On the weekend of September 20-22, around twenty college and seminary women and twelve leaders gathered for a call discernment retreat in Houston, co-sponsored by BWIM and Texas BWIM. It was a wonderful weekend of storytelling, personal reflection, relationship-building, and listening to the voices of God and each other as these remarkable women came together to ask the hard questions about their life’s work and calling.

As I listened to women share their stories over the course of the weekend, I was struck by how many of them began to sense a call to ministry at a young age:      

“I first felt called to ministry at age 13.”
“My youth minister saw gifts in me and encouraged me to consider going into ministry.”
“When I was a girl, I would collect the leftover bulletins from the church pews after the worship service and take them home. I would gather my stuffed animals, and sometimes my friends from the neighborhood, and I would reenact the worship service and preach to them.”

Personally, I didn’t come to accept my call to ministry until I was a sophomore in college. But as a children’s minister for nearly 20 years, I can remember girls (and boys) in whom I saw a deep spiritual connection and giftedness for ministry even as early as elementary school.  Some of them actually embraced a call to ministry as they grew into adulthood.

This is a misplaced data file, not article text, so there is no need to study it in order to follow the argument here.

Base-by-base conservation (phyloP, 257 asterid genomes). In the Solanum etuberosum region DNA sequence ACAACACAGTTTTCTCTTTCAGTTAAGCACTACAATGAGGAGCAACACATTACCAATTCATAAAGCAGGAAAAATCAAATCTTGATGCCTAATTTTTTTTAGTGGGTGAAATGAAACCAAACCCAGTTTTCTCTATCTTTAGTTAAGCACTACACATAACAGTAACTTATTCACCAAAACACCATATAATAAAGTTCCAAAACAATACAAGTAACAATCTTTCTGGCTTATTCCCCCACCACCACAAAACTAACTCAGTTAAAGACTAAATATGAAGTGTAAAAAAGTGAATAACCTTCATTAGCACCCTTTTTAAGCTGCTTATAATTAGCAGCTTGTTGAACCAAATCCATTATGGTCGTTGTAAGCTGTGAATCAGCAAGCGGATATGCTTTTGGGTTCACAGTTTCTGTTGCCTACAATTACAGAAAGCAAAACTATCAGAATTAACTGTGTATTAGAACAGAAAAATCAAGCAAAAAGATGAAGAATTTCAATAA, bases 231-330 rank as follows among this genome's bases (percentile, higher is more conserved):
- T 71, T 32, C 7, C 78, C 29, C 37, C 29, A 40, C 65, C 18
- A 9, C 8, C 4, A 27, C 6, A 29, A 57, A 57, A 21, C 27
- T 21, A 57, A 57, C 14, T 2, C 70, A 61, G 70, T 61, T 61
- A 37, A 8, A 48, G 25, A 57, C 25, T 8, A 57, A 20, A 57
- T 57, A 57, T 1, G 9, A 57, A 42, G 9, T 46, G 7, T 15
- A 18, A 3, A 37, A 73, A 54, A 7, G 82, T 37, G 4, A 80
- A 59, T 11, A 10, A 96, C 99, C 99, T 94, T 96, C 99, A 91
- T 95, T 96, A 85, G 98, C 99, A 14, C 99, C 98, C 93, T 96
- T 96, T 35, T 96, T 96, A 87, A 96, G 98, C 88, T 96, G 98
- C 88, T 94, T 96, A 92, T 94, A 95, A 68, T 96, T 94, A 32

For the last few weeks, our BWIM blog has featured posts from several ministers who work closely with children and who have highlighted the importance of children’s ministry in the life of the church. Over the next several weeks, the blog will feature writers who celebrate the vitality of youth ministry. This emphasis comes out of a deeply-held belief that we are never to young to hear God’s call and a conviction that nurturing and embracing God’s call is a life-long process. We want to lift up the importance of these ministries in the church, not only for the sake of the children and youth, but for the present and future of the church!

Recently, Pam Durso has joined with other leaders across the Cooperative Baptist Fellowship for conversations about the role and future of theological education in Baptist life. One discussion point has been around the need to start younger in talking to our young people about calling. We can’t wait until they are graduating from high school or in college. Conversations around the ways we are gifted by God and how we are to use those gifts in the world need to be front and center of our churches’ formation of children and youth.  

As the church, we need to be intentional and proactive about planting seeds of calling early enough that they can take root and be nurtured and grow to bear fruit. This, of course, is a part of our responsibility to grow disciples; it is also necessary for the church to ensure its own viability and thriving in the future.

I challenge you to consider:

Who is a young person in whom you see gifts for God’s work? How can you encourage her or him?

What can your congregation do to be intentional about nurturing call in your young people? What are the practical steps to put some of these actions into place, and how can a spirit of congregational responsibility be developed?

A call to ministry rarely, perhaps never, happens in isolation. It is the work of the whole community of faith.

Julie Long is associate director of Baptist Women in Ministry.